Norway’s 18 tourist routes are known for their breathtaking scenery, but that’s not the only reason to make the pilgrimage. The Nordic country’s landscape is dotted with architectural gems, including a memorial for witches by Peter Zumthor and a rusty steel viewing platform by Reiulf Ramstad.
Reiulf Ramstad Architects installed a series of zig-zagging footpaths and cantilevered viewing platforms along a picturesque stretch of Norwegian mountains – a route known as Trollstigen or “troll’s ladder”.
This triangular viewing platform by Code Arkitektur serves as a pit stop for weary travellers hiking up the Gaular mountain on the country’s west coast. The concrete features skyward-pointing corners that offer alternating views of the area’s abundant waterfalls.
Swiss architect Peter Zumthor designed this pine structure on Norway’s Vardø island in memory of suspected witches who were burned at the stake there in the seventeenth century. An installation by the late artist Louise Bourgeois occupies an accompanying pavilion clad in smoked glass.
To provide easier access to a woodland area from the small village of Sand, Rintala Eggertsson Architects built a Corten steel bridge with mesh walls above the Suldalslågen river.
Peter Zumthor also designed a series of visitors facilities on the site of 19-century zine mines in Sauda. A cafe and museum dedicated to mining history are raised on stilts over a steep cliffside, while a service building is perched on the side of a stone wall.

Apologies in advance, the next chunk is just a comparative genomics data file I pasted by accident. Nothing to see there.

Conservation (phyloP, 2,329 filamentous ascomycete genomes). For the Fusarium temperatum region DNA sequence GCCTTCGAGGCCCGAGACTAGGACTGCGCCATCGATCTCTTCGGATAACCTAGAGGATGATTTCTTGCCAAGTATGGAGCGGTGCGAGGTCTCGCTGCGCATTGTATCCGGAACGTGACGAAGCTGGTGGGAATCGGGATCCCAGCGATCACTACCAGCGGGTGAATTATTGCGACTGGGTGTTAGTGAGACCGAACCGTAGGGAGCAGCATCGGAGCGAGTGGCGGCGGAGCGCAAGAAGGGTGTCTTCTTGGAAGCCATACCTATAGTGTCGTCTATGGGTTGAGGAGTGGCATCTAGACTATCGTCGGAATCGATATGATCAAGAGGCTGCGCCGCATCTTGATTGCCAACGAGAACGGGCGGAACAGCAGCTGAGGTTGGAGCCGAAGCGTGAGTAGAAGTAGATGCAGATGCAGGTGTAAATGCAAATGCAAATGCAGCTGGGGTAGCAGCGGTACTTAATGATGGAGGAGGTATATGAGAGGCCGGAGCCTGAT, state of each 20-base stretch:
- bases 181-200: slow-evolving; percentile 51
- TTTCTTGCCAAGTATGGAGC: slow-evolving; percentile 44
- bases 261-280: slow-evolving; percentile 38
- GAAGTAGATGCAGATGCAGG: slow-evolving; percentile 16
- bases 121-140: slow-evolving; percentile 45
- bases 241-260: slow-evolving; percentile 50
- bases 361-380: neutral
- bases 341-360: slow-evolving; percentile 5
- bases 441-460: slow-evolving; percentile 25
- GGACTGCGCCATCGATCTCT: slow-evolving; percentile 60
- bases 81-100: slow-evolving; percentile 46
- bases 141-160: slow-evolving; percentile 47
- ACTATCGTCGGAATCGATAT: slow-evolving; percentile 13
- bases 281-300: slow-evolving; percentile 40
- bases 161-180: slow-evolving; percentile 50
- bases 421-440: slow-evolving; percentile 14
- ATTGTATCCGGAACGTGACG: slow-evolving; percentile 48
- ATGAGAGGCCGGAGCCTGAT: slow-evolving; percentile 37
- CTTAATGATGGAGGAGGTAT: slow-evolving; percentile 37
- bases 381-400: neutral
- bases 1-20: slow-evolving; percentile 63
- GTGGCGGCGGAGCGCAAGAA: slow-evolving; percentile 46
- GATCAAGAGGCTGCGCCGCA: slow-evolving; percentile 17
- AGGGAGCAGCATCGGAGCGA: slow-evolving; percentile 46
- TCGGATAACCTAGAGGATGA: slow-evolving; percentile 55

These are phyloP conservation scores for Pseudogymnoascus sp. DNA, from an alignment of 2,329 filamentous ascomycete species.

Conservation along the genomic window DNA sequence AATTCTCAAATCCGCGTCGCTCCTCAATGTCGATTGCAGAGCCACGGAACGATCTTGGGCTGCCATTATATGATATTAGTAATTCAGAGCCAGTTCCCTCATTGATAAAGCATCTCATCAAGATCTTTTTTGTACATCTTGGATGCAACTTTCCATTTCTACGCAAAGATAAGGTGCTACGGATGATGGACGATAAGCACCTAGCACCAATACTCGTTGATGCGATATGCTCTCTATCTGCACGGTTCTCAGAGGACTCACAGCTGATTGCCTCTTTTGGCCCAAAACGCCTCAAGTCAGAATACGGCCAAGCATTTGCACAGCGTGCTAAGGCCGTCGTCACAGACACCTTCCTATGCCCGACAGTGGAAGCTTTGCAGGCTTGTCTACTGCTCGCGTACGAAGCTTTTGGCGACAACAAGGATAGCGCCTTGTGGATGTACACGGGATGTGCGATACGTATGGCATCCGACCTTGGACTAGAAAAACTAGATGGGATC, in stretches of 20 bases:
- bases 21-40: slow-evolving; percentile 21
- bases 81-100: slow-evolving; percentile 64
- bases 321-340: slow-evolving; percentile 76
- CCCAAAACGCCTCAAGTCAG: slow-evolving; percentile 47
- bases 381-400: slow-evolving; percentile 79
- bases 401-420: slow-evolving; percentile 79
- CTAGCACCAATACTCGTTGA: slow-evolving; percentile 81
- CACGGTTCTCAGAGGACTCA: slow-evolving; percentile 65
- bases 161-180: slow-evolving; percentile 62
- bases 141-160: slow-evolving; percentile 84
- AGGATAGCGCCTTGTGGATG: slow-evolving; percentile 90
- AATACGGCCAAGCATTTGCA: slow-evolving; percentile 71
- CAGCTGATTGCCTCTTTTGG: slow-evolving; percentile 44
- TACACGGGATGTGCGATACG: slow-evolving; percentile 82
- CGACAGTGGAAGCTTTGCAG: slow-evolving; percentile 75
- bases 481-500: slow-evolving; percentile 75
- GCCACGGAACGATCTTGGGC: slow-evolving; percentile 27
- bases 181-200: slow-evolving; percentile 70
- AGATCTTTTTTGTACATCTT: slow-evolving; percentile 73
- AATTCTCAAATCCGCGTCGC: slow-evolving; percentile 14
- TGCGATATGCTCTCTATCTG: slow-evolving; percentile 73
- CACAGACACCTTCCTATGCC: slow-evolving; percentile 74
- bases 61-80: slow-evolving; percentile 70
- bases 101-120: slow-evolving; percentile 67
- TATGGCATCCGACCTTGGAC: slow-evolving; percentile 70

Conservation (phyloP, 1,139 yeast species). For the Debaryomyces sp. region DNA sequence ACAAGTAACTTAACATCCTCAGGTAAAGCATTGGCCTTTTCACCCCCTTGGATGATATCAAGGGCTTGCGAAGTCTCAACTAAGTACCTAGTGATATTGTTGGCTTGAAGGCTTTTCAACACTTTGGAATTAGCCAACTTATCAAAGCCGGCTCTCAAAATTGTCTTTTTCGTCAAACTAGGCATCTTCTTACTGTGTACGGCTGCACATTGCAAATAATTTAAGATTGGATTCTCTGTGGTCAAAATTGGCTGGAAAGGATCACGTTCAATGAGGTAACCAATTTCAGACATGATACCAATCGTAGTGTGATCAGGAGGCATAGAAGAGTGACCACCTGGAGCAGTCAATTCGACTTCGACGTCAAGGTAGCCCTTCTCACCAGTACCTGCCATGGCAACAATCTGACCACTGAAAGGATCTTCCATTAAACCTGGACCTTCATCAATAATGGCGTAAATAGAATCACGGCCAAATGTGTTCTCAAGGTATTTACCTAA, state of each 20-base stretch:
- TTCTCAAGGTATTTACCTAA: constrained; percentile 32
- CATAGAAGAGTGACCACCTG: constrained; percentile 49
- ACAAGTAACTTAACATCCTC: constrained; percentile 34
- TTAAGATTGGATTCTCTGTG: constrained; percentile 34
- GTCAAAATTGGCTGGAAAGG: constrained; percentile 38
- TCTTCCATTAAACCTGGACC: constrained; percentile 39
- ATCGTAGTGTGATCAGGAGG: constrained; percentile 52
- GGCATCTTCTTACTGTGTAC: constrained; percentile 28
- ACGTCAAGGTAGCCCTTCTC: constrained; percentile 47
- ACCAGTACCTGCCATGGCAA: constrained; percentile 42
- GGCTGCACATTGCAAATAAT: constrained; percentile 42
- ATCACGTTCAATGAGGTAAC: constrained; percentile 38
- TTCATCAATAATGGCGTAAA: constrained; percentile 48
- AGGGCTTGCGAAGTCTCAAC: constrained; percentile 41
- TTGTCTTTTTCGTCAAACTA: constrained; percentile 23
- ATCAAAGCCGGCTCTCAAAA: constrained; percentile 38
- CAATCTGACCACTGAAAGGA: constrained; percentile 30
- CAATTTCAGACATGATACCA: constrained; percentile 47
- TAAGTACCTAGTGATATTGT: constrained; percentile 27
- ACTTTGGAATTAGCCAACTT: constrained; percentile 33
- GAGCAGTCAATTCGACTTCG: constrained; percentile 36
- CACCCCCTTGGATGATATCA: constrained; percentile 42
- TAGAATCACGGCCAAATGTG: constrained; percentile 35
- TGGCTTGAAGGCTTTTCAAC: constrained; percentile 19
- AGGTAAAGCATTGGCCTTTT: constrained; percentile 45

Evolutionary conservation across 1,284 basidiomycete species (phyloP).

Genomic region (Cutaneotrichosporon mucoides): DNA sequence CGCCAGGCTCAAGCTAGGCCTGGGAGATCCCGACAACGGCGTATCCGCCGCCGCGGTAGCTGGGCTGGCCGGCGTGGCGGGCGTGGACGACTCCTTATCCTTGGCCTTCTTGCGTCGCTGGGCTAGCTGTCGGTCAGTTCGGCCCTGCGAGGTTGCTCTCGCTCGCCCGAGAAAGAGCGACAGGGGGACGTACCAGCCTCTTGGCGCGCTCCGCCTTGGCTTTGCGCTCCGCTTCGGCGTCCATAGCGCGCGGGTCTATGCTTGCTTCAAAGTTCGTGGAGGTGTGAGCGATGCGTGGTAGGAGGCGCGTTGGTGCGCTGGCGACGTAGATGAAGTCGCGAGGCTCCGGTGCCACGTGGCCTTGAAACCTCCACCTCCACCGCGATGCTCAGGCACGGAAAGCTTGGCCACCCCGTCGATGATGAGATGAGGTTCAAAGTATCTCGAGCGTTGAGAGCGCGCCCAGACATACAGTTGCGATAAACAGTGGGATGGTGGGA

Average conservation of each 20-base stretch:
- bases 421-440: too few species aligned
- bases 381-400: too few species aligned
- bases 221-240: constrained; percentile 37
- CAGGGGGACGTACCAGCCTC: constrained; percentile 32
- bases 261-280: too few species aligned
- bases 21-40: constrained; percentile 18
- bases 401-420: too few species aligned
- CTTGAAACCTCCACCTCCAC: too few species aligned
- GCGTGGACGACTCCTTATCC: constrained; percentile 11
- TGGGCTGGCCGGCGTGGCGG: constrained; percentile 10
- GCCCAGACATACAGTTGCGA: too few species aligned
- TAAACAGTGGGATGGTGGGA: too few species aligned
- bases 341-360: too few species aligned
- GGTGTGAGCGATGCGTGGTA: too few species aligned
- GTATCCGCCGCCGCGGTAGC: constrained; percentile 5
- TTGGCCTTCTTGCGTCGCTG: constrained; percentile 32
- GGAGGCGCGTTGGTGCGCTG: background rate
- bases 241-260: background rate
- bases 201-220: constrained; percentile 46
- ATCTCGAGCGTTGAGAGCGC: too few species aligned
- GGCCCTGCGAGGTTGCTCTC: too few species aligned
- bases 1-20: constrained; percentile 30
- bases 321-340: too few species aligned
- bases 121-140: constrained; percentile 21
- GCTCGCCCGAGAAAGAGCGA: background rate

Reiulf Ramstad Architects’ second contribution to the tourist routes is an undulating concrete footpath located along a coastal road leading to the small fishing village of Havøysund. The structure winds down from the roadside to the beach, where visitors take a dip in the Arctic Ocean.
This wooden viewing platform perched 650 metres above Norways’s longest and deepest fjord is the main attraction on the Aurlandsfjellet Tourist Route. The 30-mile road winds through scenic mountains, where visitors can also find a concrete toilet by architect Lars Berge and an installation by artist Mark Dion.
This service building located near the Skjervsfossen waterfall features a glazed floor panel, offering visitors views of the Storelvi river while they use the toilet. It has been clad in local stone to blend in with the surrounding landscape.
By contrast, this public toilet housed in a small rusty cabin is nestled into the Lofoten archipelago’s dramatic scenery – but it eschews windows in order to give tourists a break from sightseeing.
Although still under construction, this sinuous hotel by Snøhetta deserves a spot on the list. Located on the Lofoten route, the structure will wind across a rocky outcrop to offer both mountain and sea views – joining the Eggum rest stop completed by the firm ten years ago. It is expected to complete in 2020.
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